Oil drum bung wrench

Oil drum plug wrench

After one of the greatest legal defences of the 20th century de Marigny was acquitted and, although innocent and a British citizen, ordered deported. Unsuccessful attempts were made on his life in the next couple of years, as he detailed in his book A Conspiracy of Crowns.

Other books on the murder, two of which were called Who Killed Sir Harry Oakes?, initially failed to point a finger of blame. This was probably wise, as a couple of people who might have discovered unpleasant facts came to violent ends.

In 1950 American lawyer Betty Renner–a former Department of Justice lawyer who had done war crimes work in Japan–came to Nassau to gather evidence about the Oakes murder and speak to a potential informer. She was hit over the head, stripped half-naked, dragged over coral rocks and thrown head-first down a narrow well where she suffocated to death. Tree branches were cut and placed over the well. The autopsy concluded “there was no positive evidence of criminal attack but the possibility was still being investigated.”

In 1962 Dorothy Macksey, a 60-year-old white Bahamian secretary, was raped and murdered in her apartment some months after she told her employer she knew who had killed Oakes and was starting to write a book about it. Although it turned out she had been Harold Christie’s secretary in 1943, the Nassau police quickly determined there was no connection.

Books continue to be written about the Oakes murder. Perhaps the most complete and authoritative so far is John Marquis’ Blood and Fire, but the story is still dribbling out from those (apparently many) people who know the truth.

Oh, and by the way, my sonnet at the top was just published in Bewildering Stories, which I think is appropriate!

Sonnet: “Out Island Town in the Early Morning”

Harbour reflection

Harbour reflection

Before the sun is up, the people are.
Fishermen have gone out, for noon’s fierce light
Will punish them, and their desires are slight:
To sell their catch, drink cold beer by a bar.
The workers hitch rides with some early car
That will go fairly near their building site.
Women prep kids’ meals, feeling it’s not right
To have to leave to clean some tourist spa.

Only the unemployed and office staff
Still sleep while roosters crow and seagulls laugh,
And the light rising in its eastern glow
Shows Harbour houses in a double row,
One on the Cay, the other upside down
Painted on windless glass, a mirror town.

This sonnet was first published in The Hypertexts, the massive poetry collection assembled by Michael R. Burch. There’s not much to say about the poem… it’s a love poem to Governor’s Harbour, my home town.

But sonnets in general have a charm for many people. They seem just the right size both to hold a description or a complex thought that has tendrils in various directions, and to be small enough to be memorised. They are a good tool for high school classrooms, containing a richness of thought for analysis and an opportunity to develop memory skills. They allow a learner to absorb and express the power of the language’s potential for rhythm and rhyme. A good education will have made you familiar with dozens of sonnets, and they and their organising principles remain deeply embedded somewhere within you all your life.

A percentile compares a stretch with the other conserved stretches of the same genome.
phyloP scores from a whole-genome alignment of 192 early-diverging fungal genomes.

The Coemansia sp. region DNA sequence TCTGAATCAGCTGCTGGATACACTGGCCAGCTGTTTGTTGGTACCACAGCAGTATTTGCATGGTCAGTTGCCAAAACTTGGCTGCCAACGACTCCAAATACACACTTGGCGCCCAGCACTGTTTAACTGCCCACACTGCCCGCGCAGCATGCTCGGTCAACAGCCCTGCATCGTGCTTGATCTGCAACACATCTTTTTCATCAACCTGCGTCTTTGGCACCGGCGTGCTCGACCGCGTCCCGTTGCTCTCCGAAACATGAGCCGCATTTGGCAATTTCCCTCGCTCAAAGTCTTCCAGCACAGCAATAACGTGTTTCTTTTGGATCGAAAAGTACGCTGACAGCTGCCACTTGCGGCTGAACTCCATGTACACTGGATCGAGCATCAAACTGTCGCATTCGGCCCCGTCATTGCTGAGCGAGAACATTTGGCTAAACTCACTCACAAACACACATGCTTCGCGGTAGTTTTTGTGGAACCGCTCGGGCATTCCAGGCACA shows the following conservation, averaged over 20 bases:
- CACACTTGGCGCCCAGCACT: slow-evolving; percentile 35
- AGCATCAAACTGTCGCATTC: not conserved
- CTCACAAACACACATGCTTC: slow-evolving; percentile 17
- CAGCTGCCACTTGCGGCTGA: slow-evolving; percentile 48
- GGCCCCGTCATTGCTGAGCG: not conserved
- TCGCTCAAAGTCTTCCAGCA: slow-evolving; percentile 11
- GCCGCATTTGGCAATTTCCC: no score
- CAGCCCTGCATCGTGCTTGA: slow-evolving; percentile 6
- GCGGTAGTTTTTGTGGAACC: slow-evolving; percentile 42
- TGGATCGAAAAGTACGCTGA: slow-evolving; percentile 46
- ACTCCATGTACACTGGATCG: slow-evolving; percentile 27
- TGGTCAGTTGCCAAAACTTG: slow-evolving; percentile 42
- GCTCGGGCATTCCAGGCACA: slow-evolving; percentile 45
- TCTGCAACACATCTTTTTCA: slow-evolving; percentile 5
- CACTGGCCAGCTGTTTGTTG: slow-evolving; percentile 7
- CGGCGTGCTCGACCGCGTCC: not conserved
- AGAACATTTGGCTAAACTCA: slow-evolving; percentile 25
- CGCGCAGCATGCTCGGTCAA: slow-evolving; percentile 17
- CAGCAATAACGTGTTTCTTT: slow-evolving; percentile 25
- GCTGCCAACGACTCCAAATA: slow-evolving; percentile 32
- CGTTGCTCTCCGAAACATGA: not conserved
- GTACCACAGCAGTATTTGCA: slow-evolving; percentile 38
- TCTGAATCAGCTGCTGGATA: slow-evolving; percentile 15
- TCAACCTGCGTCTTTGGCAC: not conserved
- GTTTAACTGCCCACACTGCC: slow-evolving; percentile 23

Poem: “Viking Sails South”

This poem was originally published in Snakeskin in March 2019. I wrote it for a variety Viking, Snakeskin 259reasons. I’ve often thought that when the Norse settlement of Greenland ended around 1450, not all of the settlers would have either died or sailed back toward Scandinavia… why not explore further in North America and look for somewhere pleasant?

VIKING SAILS SOUTH

Tired of ‘Greenland’ and its icy coast,
a band of us sailed south to Leif’s old place,
discussed old legends (drinking many a toast)
of Norman settlements in Spain and Thrace.
So why not us as well? Let the old stay
in frost-filled farms, friendly, familiar.
Go south! Long nights to lengthening days give way
until it seems like Equinox all year.
Bring our old gods, have garlands round them hung –
wind in soft pines like loneliness of girls –
where just to taste the water makes you young –
pink conch shells on pink sand yield up pink pearls –
we saw Njord, sea god, sleeping from our railings.
Brown women smile. Our children will be skraelings.

My own family history supports this possibility of Vikings being attracted to the Caribbean: my great-great-uncle was a (very reactionary) Governor of the Danish West Indies; my grandfather was a (very liberal) Lutheran minister there; so my father was raised on St. Croix for ten years until it was sold to the US in 1917 – he was sent “home” to Denmark but returned to settle in the Bahamas for the last 22 years of his life; and though I have kept my connection to Denmark, and lived there for five years, the Bahamas is my home. Some Scandinavians are perfectly happy in the islands!

About the use of form in this poem: it is a standard Shakespearean sonnet: 14 lines (sonnet) of iambic pentameter (standard), rhyming abab cdcd efef gg (Shakespearean). However, it doesn’t have a strong volta, or turn in the argument, which is normally considered a requirement for a sonnet – you set the argument up first, and after the volta you demolish and replace it, or give it a good twist. The best that can be said for this sonnet is that the last two lines provide a resolution to the argument. Regardless, the sonnet length and structure allows a full exposition of an idea, while requiring brevity and compression. It can be very satisfying to produce.